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Metaphor in the Mississippi River

New Stage Theatre's production of "Hell in High Water," which tells the story of how the Great Flood of 1927 affected some of the citizens of Greenville, will run from Jan. 29 to Feb. 10. Photo courtesy Kyle Tillman/New Stage Theatre

New Stage Theatre's production of "Hell in High Water," which tells the story of how the Great Flood of 1927 affected some of the citizens of Greenville, will run from Jan. 29 to Feb. 10. Photo courtesy Kyle Tillman/New Stage Theatre Photo by Kyle Tillman/New Stage Theatre

In summer 1926, the rains began in the central basin of the Mississippi River. The river swelled to higher levels than ever before until April 16, 1927, when the levee broke along the Illinois shoreline. A few days later on April 21, the one at Mounds Landing, Miss., broke.

To this day, the Great Flood of 1927 remains one of the largest natural disasters in the U.S. It flooded more than 23,000 square miles of land, with some residential areas submerged in 30 feet of water. Flood waters inundated 41,673 homes;, destroyed 21,836 buildings and damaged 62,089 more;, caused the loss of thousands of cattle, work and farm animals;, and hindered an entire year of crop production.

It also displaced thousands of African Americans, many of whom were forced to stay and rebuild the levee, and aid in recovery efforts. The event contributed to the Great Migration, when 6 million southern African Americans migrated north between 1916 and 1970.

The flood affected many cities in Mississippi, including Greenville, the setting of New Stage Theatre's production of Marcus Gardley's "Hell in High Water." The play tells the story of how the event affects the city's people, specifically the African American population that lived in the refugee camps along the levee, and how the flood affected the Great Migration in the 1920s.

"The dark side of all this is Greenville, was, in a study, one of the worst places of the refugee camps," says New Stage Artistic Director Francine Reynolds, who is at the helm of this play. "And they were refugee camps on the levee for all the African American citizens."

After Reynolds heard about Gardley's play, originally titled "On the Levee," in 2011, she began the process of tracking the script down. She finally got it in 2017. After first reading it, she began searching for the right season to put the production in.

"The play culminates with a lot of citizens of Greenville joining the Great Migration, so it wasn't really going to fit with Mississippi's bicentennial year, and it wasn't going to fit with our 50th anniversary season, so I held onto it," she says.

In 2017, it was part of New Stage's Mississippi Play Series, and Reynolds says that they received a positive response. Also, she saw it as a possible teaching opportunity.

"What I found out was a lot of people didn't know about the 1927 flood, and how it affected much of the state and all of the Mississippi River Delta area, and Greenville a lot," she says.

New Stage received a $15,000 grant in 2018 from the National Endowment for the Arts to perform the play, and then Reynolds contacted blues artist Vasti Jackson about composing music for the production and also about playing the role of the blues musician in the play.

While the play focuses on the history portion, "Hell in High Water" is about more than that, both in terms of subject matter and atmosphere, Reynolds says.

"The play is very poetic in the way the writer puts the words together on the page, and it's epic, so it's woven with music throughout," she says.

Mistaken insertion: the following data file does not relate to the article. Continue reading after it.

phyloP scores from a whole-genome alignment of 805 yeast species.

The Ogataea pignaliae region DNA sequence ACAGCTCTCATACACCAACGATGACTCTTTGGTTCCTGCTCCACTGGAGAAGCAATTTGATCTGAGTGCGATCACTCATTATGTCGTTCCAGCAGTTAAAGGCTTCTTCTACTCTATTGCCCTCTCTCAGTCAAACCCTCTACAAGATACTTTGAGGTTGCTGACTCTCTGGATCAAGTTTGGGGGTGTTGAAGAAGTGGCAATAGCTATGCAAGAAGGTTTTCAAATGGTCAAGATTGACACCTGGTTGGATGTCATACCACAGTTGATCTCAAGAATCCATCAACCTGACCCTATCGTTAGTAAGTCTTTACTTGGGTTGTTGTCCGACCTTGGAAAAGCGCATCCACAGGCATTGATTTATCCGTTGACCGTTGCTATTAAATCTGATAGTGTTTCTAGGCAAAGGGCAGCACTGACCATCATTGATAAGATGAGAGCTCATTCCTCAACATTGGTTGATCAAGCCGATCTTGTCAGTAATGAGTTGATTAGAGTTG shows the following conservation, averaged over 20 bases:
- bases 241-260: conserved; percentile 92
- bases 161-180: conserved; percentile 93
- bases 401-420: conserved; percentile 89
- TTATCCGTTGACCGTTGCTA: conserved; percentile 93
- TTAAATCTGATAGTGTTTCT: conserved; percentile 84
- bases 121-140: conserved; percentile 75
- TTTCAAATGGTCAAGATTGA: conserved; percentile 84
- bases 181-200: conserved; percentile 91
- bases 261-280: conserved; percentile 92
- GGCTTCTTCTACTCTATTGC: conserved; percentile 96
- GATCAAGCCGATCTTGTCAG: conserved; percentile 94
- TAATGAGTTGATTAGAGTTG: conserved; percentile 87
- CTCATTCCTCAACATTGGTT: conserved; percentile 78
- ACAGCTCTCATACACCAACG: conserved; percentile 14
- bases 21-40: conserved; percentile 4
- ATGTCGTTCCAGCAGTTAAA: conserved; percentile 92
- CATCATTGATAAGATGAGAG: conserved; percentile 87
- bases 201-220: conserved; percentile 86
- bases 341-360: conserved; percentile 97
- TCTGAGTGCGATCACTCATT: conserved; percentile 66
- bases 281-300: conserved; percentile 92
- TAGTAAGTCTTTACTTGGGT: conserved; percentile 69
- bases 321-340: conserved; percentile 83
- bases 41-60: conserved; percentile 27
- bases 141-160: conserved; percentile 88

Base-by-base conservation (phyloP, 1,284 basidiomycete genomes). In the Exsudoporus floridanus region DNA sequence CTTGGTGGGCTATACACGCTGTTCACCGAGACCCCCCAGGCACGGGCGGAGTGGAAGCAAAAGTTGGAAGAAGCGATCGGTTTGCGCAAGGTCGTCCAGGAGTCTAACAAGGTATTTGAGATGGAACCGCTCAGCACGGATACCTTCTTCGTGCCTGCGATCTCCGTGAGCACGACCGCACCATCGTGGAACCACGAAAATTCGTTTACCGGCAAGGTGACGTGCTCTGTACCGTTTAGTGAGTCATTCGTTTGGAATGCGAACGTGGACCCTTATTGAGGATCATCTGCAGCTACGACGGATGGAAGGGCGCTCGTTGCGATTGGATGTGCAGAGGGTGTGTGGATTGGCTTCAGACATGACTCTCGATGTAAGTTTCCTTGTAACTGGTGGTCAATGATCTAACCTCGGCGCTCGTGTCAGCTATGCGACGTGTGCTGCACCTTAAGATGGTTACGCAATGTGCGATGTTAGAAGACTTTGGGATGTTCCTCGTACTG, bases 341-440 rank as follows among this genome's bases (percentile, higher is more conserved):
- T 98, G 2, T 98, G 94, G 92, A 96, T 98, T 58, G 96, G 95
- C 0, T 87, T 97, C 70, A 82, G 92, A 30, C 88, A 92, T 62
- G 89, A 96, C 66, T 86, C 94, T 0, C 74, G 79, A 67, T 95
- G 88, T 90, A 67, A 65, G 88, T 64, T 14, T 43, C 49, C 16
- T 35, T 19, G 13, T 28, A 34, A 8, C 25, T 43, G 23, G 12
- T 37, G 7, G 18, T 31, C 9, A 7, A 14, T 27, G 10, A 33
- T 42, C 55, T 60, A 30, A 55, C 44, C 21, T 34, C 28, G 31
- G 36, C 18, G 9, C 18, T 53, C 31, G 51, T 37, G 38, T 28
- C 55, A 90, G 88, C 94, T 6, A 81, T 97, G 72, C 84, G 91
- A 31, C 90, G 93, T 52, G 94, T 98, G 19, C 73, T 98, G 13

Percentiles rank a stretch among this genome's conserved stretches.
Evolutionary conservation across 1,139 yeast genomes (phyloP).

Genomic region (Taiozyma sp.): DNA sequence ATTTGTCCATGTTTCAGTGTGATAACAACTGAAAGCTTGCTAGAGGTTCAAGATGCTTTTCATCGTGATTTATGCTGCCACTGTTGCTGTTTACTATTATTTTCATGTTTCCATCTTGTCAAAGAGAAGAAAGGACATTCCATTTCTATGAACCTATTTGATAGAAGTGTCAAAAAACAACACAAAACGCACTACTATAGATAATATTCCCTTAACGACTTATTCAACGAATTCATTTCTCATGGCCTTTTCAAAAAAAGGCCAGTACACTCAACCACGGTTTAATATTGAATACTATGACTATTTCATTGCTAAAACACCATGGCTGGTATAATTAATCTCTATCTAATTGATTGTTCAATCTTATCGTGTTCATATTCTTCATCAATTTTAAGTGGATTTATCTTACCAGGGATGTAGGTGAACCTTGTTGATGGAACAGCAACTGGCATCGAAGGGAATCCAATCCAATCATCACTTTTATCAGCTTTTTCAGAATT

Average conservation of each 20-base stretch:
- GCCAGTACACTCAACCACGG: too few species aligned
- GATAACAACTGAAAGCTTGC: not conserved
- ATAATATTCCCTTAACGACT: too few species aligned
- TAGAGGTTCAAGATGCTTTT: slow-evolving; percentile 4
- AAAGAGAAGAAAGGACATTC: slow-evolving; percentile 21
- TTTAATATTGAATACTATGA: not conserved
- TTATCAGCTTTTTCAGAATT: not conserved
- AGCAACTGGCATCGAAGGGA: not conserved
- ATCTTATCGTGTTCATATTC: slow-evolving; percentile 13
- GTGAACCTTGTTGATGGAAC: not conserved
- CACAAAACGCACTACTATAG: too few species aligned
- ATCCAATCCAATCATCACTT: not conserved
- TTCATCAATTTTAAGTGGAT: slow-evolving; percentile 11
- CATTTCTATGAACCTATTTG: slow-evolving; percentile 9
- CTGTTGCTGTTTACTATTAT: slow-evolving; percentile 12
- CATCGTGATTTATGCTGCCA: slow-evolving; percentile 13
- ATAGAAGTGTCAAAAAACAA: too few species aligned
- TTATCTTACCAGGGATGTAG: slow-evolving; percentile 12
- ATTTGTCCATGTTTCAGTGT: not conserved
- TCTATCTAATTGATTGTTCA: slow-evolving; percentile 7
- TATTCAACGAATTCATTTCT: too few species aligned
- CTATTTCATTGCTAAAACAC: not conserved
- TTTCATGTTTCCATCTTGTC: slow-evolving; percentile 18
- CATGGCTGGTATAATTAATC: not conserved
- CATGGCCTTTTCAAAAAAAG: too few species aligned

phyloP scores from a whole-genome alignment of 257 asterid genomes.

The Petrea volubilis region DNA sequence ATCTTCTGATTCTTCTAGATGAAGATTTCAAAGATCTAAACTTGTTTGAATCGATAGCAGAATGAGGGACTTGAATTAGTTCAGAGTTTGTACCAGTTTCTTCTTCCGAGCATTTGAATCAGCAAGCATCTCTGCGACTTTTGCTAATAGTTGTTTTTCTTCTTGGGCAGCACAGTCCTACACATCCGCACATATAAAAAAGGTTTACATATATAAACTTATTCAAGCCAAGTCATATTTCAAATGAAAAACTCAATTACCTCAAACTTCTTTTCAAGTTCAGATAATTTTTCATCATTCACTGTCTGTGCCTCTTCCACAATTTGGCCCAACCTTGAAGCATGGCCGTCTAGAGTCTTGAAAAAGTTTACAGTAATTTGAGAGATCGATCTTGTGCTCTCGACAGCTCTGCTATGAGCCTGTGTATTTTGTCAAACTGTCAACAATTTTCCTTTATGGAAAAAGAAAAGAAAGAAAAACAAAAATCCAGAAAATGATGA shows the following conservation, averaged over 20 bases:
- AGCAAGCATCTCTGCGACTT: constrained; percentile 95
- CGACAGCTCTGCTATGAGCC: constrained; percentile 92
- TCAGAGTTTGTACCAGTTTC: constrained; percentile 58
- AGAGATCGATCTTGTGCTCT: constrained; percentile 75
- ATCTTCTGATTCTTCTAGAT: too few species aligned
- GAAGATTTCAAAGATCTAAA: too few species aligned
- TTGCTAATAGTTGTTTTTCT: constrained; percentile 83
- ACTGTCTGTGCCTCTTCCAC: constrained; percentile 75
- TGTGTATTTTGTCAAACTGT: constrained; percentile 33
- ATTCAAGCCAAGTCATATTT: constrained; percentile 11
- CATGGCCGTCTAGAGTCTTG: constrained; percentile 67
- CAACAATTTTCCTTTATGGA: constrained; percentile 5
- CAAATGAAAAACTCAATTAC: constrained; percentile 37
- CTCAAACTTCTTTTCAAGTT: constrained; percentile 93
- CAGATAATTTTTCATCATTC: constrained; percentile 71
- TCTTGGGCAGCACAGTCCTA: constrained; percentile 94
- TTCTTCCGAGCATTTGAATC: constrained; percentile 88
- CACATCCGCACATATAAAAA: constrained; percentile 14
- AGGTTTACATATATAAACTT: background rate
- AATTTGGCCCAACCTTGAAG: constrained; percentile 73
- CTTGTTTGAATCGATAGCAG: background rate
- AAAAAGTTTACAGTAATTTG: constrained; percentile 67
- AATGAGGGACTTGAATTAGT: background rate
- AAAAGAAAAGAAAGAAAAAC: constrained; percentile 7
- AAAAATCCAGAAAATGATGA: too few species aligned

The play centers around white landowners LeRoy and William Percy, as well as Joe Goodin and his son, James, among the African Americans stranded on the levee. It also has element of romance.

"It touches on all these things that were part of the history, but it's also really about these relationships," Reynolds says. "You'll learn little snippets about the flood and stuff like that, and what happened after."

Since New Stage cannot have actual water on the stage, she says the cast and crew decided to stick with Gardley's poetic style. A structure with platforms will be on the stage for the play's different settings, much of which will be the levee.

"The levee and the water are the metaphors for everything," she says. "To me, in life, and in the play, the river reveals the true character of people. It really does. All these different characters have different reactions to the flood."

For the water, the theater will accomplish that through light and sound, and other effects, and in New Stage's version, Reynolds says the cast will essentially personify the flood through sound and movement.

"What I think the playwright is showing us is struggle, despair and hope out of this disaster," Reynolds says, "and how people respond to disaster, and the fabric of the whole state history, and the history of America; this Great Migration, going to Chicago, going to St. Louis and Memphis, and what that was; and how ... like in (the) 1927 Mississippi Delta, how music was used to tell the story also."

New Stage Theatre (1100 Carlisle St.) will perform "Hell in High Water" Jan. 29-Feb. 10. On Jan. 31, Robert Luckett, the director of Jackson State University's Margaret Walker Center; Rolando Herts, the director of Delta State University's Delta Center of Culture and Learning; and Vasti Jackson will participate in a dialogue about the 1927 flood. During Youth Night on Tuesday, Feb. 5, tickets will be $10 for those ages 18 and under. During the play's run, New Stage will also exhibit photos from the Mississippi Department of Archives and History's 1927 Flood Collection in the Hewes Room.

Tickets for "Hell in High Water" are $30 for general admission, and $25 for students and seniors. For more information, visit newstagetheatre.com.


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